Louisville Bicycle Club



Louisville Bicycle Club Newsletter -- September-October 1996

Rumble Strips And Things That Go Bump In The Night

by Earl Jones

How many times have you had the nasty surprise of coming up on speed bumps, usually when you're on a nice downhill, and don't have enough notice to jump them, or at least get up in the saddle? And it's not just a question of personal discomfort — sometimes they are a real safety hazard for cyclists.

You might be surprised to know that installations like these are unapproved in the Commonwealth of Kentucky and therefore unlawful. At least I was surprised to hear that opinion from one of the City of Louisville's traffice engineers. And he backed up that opinion with citations from the Kentucky Revised Statutes and a formal Attorney General's Opinion. It turns out that public officials in some of the County's smaller cities and even a City Alderman or two, out of legitimate concern over cars speeding in residential neighborhoods, have hired paving contractors to install these devices in an attempt to slow down traffic, which they do, although with unintended consequences for cyclists.

That was the beginning of my education in the difference between speed bumps, humps, rumble bumps — all of which are unlawful; and rumble strips — which are permitted. It was also the beginning of the Club's campaign to have the unlawful nuisances removed from some of our regular riding routes.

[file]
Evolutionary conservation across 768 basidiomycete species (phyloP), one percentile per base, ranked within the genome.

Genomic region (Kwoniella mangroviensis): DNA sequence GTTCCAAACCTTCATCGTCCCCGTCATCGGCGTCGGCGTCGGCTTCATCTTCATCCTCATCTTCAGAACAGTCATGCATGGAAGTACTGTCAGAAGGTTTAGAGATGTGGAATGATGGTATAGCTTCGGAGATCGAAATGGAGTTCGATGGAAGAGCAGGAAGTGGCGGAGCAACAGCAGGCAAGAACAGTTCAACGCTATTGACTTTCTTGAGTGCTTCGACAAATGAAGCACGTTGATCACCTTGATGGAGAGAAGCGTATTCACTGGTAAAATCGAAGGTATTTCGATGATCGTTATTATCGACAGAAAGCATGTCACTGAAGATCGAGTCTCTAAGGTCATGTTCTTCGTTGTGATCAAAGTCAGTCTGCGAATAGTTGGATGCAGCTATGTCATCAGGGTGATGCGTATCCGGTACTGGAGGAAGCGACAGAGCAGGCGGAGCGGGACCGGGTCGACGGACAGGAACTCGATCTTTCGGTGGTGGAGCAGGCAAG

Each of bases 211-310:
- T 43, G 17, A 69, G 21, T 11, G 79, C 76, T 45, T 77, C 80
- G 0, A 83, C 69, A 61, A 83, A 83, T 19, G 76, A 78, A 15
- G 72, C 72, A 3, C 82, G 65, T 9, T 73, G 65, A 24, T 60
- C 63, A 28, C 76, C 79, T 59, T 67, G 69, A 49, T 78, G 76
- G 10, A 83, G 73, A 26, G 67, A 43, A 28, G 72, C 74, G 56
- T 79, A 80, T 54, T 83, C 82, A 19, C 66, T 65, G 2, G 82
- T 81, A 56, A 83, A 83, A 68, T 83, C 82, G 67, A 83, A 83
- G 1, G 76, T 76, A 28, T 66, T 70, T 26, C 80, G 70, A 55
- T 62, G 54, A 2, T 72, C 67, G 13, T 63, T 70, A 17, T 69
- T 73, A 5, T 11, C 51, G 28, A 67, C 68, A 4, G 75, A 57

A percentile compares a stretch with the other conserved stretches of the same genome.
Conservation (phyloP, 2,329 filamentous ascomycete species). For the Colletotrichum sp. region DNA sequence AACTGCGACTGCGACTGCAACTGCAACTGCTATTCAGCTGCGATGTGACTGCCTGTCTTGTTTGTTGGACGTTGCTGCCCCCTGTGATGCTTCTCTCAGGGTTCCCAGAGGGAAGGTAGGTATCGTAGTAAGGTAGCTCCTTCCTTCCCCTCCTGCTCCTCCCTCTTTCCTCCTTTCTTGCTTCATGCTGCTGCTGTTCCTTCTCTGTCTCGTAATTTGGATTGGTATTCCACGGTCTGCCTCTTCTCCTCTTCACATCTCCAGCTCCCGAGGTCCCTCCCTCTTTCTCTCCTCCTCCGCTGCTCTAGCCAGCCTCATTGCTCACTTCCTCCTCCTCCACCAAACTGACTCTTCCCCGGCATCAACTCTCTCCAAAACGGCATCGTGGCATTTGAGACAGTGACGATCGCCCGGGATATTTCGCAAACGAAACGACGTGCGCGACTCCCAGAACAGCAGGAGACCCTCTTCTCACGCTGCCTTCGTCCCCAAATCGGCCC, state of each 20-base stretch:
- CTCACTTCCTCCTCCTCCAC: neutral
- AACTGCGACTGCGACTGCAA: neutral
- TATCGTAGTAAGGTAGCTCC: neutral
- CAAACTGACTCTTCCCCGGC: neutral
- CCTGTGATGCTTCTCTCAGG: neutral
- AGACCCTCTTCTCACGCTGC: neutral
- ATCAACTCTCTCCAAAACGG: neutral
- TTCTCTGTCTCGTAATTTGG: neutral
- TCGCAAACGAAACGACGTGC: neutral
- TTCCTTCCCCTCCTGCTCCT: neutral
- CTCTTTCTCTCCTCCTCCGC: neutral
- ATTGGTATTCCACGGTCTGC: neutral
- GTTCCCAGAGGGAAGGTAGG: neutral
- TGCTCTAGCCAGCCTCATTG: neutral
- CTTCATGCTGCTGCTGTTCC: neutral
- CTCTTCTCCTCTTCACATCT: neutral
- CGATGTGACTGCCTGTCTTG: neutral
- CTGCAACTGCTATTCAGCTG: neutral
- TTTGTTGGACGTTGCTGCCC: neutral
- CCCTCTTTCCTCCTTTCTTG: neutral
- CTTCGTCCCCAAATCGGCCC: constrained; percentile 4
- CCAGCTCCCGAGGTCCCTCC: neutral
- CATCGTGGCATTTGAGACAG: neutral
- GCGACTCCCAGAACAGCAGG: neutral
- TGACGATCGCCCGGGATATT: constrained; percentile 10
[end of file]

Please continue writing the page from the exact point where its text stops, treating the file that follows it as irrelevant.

You may have noticed that the rumble bumps are gone from Cherokee Gardens off Seneca Park and from Hillcrest between Frankfort and Brownsboro Road in Crescent Hill. And we're looking for others. So send in your nominations for your favorite “unapproved traffic control device” to be consigned to the asphalt pits. Write me or leave a note with a ride captain. Here are the criteria: the device must be a bump, hump or series of bumps — not a rumble strip (defined as 2 or 3 times the thickness of lane marking tape); the road should be one used on Club rides; and it should be in a residential area, thereby increasing the chances that we can support an already-annoyed group of residents.

On another front, effective July 15, 1996, Kentucky cyclists can lawfully signal a right turn while in traffic by extending their right arm and hand out in that direction. Since many people do this anyway, I suppose it's good to know that it's now lawful to do so. But a point of caution: the change has not yet been reflected in drivers' ed materials and although it may seem intuitive that pointing right means you are proceeding to the right, many motorists may not be familiar with the new signal. As a test I made calls to a couple of driving schools: not one was aware of the new law.

So call me old-fashioned, but I'll stick with the left-hand-in-upward-right-angle signal — at least for a while.


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last updated: 30 August 1996
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